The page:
Design file cavities
Design file corruption is very much like a dental cavity. If you can already see the symptom, it’s too late for prevention – you have to go see the dentist for a filling (emergency repair). Think of running FileFixer regularly like brushing your teeth every day. There’s no question that that daily brushing is a good idea. Do you know someone who gets a lot of cavities but still brush after each meal? Running FileFixer for preventive maintenance is like brushing your teeth.
The most successful design file integrity strategy is one you don’t have to think about or remember.
FileFixer’s preventive maintenance plan breaks down into two major parts. The first part is setting up FileFixer to be run via MicroStation’s included msbatch.bat, which allows FileFixer to be run from the Windows command prompt without opening MicroStation in graphics mode. The second part is running FileFixer on a timed basis with the Windows Scheduler.
There are two chapters of the FileFixer User’s Guide dedicated to running FileFixer from the command line (known as “batch mode”) and at a predetermined time (using the Windows Scheduler). These two chapters are named “Batch Mode” and “Preventive Maintenance.” I don’t have enough space to repeat the entirety of those two chapters, so I will compromise by listing the FileFixer options that are most relevant to a preventive maintenance plan. With FileFixer you can:
- Set FileFixer to backup the original file, then repair the original so you don’t have to rename it afterward.
- Specify the directory in which to place your repaired files or your backup files, in case you don’t want to put them in the same directory FileFixer found them in. This is useful if you are processing a lot of files and don’t want to fill up your project directories or your file server.
- Automatically process reference files too. Don’t worry, FileFixer won’t process a reference file if it has already been processed in that job.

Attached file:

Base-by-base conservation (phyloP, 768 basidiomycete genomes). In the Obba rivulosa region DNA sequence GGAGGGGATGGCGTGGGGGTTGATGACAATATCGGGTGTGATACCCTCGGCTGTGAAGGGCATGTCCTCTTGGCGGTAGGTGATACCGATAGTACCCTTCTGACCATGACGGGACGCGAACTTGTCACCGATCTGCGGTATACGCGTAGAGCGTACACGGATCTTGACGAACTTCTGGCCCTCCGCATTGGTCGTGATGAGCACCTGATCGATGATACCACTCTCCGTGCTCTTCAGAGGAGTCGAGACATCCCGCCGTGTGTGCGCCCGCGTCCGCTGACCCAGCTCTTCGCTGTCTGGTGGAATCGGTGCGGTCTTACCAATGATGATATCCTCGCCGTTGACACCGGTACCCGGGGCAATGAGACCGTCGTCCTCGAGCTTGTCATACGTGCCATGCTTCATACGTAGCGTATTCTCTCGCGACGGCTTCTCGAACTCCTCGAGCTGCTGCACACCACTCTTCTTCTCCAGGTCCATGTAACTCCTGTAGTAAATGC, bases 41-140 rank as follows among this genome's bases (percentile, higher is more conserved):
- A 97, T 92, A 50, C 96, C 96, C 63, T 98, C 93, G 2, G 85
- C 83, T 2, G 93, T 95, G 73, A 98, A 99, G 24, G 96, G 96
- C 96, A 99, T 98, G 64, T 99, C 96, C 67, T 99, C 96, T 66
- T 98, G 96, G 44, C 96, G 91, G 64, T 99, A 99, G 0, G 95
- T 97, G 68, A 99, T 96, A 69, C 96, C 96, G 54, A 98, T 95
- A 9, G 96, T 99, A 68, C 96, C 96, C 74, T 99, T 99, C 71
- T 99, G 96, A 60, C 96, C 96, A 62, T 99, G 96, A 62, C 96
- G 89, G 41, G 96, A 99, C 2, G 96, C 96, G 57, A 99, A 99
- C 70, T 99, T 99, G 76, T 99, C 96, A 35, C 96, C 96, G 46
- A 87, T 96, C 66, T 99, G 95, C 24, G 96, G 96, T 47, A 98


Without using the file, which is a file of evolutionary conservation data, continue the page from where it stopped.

- Easily create a list of files to process that are a certain number of days old (since they were last modified.) This way, if you run a timed FileFixer job, say, every 14 days, you have FileFixer only fix files that have changed in the last 14 days.
- Create a list of design files that have only serious problems (you choose the severity) and then fix only those severely corrupt files.
- Run FileFixer in Automatic Design File Repair mode (to fix files automatically) or in “Search for Problems” mode, where it only creates a detailed report of design file corruption but does not actually repair the files.
Running FileFixer in the case of an emergency is incredibly easy. Just open FileFixer and press <Start>! Anyone can do it. But, setting up FileFixer for preventive maintenance is a bit more involved. It is more of a CAD manager activity. It requires some know-how, judgement and, possibly, administrative privileges.
The best way to set up FileFixer for preventive maintenance is to call 727-442-7774 or e-mail Axiom Support at Support to discuss your exact situation with a FileFixer expert. One phone call will save you a lot of time and ensure your FileFixer preventive maintenance solution is perfectly tuned to take advantage of every corner of FileFixer to fit your specific needs.